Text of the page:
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u.s. election 2016

Billionaire Donald Trump won in Nevada, adding to his growing pile of committed delegates in the Republican high-stakes game for presidential nominee and upping the ante for his rivals who continue to split the anti-Trump vote.

Florida Senator Marco Rubio came a distant second, followed by Texas Senator Ted Cruz in third. The other two Republicans still in the race, Ohio Governor John Kasich and retired neurosurgeon Ben Carson attracted scant support.

"If you listen to the pundits, we weren't expected to win too much, and now we're winning, winning, winning," Mr. Trump told wildly cheering supporters at a victory rally in Las Vegas. "Soon the country is going to start winning, winning, winning."

Mr. Trump won the backing of 45 per cent of Republicans who gathered for evening caucuses across the Silver State on Tuesday night. Mr. Rubio received 24 per cent; Mr. Cruz 21 per cent; Mr. Carson 5 per cent; and Mr. Kasich 4 per cent, with all but a handful of votes counted. And with more than two dozen states due to hold primaries in March, time is rapidly running out for the Republican establishment to find a way – and rally behind a candidate – to stop Mr. Trump, who many in the party's leadership regard as certain to lose against the expected Democratic nominee, former secretary of state Hillary Clinton.

Mr. Trump says he wants to run the table.

"It's going to be an amazing two months," Mr. Trump said. "We might not even need the two months, folks, to be honest."

Mr. Rubio left Nevada even before the count was finished. The charismatic young senator, who has yet to win a state, had hoped for a stronger showing in Nevada. Instead, he headed for Michigan, one of the handful of "winner-takes-all" states that don't divvy up delegates proportionally, and thus crucial to those candidates seeking to close Mr. Trump's widening lead.

Making the best of a disappointing result, Mr. Rubio was spinning himself Wednesday morning as the only credible alternative to Mr. Trump.

"The majority of Republican voters do not want Donald Trump … that's pretty clear now," he said on Fox & Friends. "The problem is that they're divided up among four people …. so until there is some consolidation here, you aren't going to have a clear alternative to Donald Trump. And the argument we have made: I'm as conservative as everyone in this race, but I am the conservative that can unify the Republican Party."

But Mr. Rubio, whose immigrant parents worked for six years in Las Vegas as a maid in the Imperial Palace and bartender at Sam's Town, has hoped his childhood years in Nevada and his fluent Spanish would deliver a better result than the distant second to the New York property magnate whose gold-gilded Trump Las Vegas hotel glitters above the casino strip.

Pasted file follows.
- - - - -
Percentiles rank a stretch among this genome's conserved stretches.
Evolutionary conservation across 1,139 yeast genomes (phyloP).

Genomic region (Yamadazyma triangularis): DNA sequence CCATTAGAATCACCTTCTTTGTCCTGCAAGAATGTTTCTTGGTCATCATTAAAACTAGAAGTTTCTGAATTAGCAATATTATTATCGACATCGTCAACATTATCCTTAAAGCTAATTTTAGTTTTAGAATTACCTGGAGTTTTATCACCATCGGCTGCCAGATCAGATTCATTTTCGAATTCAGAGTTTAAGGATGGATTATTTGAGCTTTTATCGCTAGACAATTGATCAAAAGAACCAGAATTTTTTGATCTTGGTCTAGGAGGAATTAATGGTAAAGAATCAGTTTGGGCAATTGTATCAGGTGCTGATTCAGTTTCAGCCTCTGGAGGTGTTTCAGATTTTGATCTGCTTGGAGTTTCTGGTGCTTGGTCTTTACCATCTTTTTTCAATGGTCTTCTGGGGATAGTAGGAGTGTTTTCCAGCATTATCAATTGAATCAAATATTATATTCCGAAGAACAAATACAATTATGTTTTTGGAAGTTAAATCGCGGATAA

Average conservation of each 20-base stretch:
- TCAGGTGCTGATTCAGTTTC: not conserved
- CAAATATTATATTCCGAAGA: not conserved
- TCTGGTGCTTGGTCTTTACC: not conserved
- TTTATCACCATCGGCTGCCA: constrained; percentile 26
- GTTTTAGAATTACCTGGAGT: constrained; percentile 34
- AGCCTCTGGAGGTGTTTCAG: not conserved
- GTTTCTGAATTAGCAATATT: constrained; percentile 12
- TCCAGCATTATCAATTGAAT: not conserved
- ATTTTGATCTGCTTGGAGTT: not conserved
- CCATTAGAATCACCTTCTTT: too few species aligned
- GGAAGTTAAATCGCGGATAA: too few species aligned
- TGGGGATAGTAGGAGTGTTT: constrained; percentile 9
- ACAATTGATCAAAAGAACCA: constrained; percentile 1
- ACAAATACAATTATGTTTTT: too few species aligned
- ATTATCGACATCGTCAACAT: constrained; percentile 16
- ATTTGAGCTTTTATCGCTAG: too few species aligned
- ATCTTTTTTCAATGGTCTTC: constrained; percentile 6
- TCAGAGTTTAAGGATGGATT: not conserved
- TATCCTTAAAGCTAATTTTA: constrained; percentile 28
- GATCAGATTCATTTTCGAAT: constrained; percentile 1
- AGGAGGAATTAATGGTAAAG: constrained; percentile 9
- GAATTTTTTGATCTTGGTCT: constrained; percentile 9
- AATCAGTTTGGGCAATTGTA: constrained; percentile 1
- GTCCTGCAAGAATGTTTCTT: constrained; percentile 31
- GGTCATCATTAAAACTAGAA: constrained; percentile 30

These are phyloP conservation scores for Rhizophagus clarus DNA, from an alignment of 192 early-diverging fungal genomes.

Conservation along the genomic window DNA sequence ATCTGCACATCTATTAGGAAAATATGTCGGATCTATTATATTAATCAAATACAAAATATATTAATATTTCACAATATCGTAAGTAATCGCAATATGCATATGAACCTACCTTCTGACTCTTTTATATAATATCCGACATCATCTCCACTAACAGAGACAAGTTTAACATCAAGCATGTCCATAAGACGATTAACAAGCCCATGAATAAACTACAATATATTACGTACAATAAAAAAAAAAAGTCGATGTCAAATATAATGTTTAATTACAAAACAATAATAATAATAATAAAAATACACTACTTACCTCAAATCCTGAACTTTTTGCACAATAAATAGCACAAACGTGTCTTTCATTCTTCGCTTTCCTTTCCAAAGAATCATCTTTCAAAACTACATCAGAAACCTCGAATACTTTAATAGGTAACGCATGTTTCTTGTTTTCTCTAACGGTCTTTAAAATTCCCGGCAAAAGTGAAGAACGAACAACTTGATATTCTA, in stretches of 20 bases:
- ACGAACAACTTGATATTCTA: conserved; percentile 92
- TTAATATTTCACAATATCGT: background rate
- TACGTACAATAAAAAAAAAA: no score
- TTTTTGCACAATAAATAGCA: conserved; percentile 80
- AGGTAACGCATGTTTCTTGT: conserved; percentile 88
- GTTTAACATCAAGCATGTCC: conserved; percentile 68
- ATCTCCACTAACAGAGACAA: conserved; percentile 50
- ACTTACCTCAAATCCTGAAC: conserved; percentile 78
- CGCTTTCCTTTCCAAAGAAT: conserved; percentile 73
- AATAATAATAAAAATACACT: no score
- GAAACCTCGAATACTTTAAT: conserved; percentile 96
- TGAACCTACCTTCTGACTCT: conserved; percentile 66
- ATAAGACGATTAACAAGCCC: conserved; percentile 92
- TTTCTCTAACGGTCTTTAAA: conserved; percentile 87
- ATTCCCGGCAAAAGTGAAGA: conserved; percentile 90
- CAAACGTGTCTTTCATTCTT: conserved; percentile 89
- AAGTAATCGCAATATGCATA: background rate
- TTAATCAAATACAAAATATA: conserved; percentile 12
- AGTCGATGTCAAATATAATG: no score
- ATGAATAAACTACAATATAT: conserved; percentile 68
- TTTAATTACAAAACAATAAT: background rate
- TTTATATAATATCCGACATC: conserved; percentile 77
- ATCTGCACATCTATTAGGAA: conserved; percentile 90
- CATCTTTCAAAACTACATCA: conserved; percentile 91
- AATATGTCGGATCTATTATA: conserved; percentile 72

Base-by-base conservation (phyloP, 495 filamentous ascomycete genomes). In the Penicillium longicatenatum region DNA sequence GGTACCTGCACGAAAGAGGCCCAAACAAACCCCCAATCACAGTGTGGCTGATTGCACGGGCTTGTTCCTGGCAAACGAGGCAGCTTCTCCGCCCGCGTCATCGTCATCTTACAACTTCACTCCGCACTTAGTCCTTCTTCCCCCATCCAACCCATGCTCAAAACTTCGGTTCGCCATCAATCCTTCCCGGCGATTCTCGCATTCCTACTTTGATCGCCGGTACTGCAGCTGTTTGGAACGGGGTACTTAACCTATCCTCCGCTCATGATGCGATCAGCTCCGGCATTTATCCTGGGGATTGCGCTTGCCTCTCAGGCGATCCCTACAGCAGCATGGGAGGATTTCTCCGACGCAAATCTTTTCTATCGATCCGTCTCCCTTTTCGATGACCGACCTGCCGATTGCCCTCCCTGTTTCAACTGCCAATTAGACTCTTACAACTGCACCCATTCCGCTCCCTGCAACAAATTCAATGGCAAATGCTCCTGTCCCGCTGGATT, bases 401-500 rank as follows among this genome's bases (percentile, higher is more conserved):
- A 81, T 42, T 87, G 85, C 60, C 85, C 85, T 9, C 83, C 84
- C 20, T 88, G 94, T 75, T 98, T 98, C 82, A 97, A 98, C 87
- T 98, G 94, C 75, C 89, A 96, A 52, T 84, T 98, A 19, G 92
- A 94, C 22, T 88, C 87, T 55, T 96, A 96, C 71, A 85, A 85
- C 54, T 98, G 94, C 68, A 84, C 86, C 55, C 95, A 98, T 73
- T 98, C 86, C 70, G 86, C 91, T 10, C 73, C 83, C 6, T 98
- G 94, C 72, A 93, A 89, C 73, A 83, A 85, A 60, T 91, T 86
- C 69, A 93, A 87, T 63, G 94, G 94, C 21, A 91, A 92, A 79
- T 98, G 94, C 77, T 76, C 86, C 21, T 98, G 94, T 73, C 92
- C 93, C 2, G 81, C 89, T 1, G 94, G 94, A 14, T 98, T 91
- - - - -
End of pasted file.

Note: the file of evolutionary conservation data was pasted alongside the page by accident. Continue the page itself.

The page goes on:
After finishing third in Iowa, fifth in New Hampshire and then two seconds in South Carolina and Nevada, and ousting his Florida rival former governor Jeb Bush, which should provide an infusion of money and seasoned political operatives to his team, Mr. Rubio needs to find a state to win.

So does Mr. Cruz, whose pitch to fiercely independent rural Nevadans, even those who backed the so-called Sagebrush Rebellion that seeks to occupy and retake federal lands, failed to overcome his campaign stumbles and accusations of lying that led to the firing of his chief spokesman.

"One week from today will be the most important night of this campaign: Super Tuesday," Mr. Cruz told subdued supporters in Nevada.

Super Tuesday could determine which of the also-rans drop out of the still-crowded Republican field, already winnowed from 17 but still splitting the moderate, mainstream vote.

Mr. Trump's triumph, his third straight victory in states as varied as New Hampshire, South Carolina and Nevada, underscores the power of his appeal to angry, frustrated voters fed up with politics as usual and unfazed by some of the bombastic billionaire's sometimes offensive rhetoric and outrageous positions.

An unofficial delegate count after Iowa, New Hampshire, South Carolina and Nevada, compiled by The Associated Press, shows Mr. Trump with 81 delegates, followed by Mr. Cruz and Mr. Rubio with 17 each. Kr. Kasich has six delegates and Mr. Carson has four. It takes 1,237 delegates to win the Republican nomination for president.

The AP also conducted entrance polls at 25 caucus sites in Nevada. Responses found that six in 10 caucus goers said they were angry with the way the government is working, and Trump got about half of them. About two in 10 want one who "tells it like it is."

Mr. Trump was supported by nearly 9 in 10 of the "tell it like it is" voters.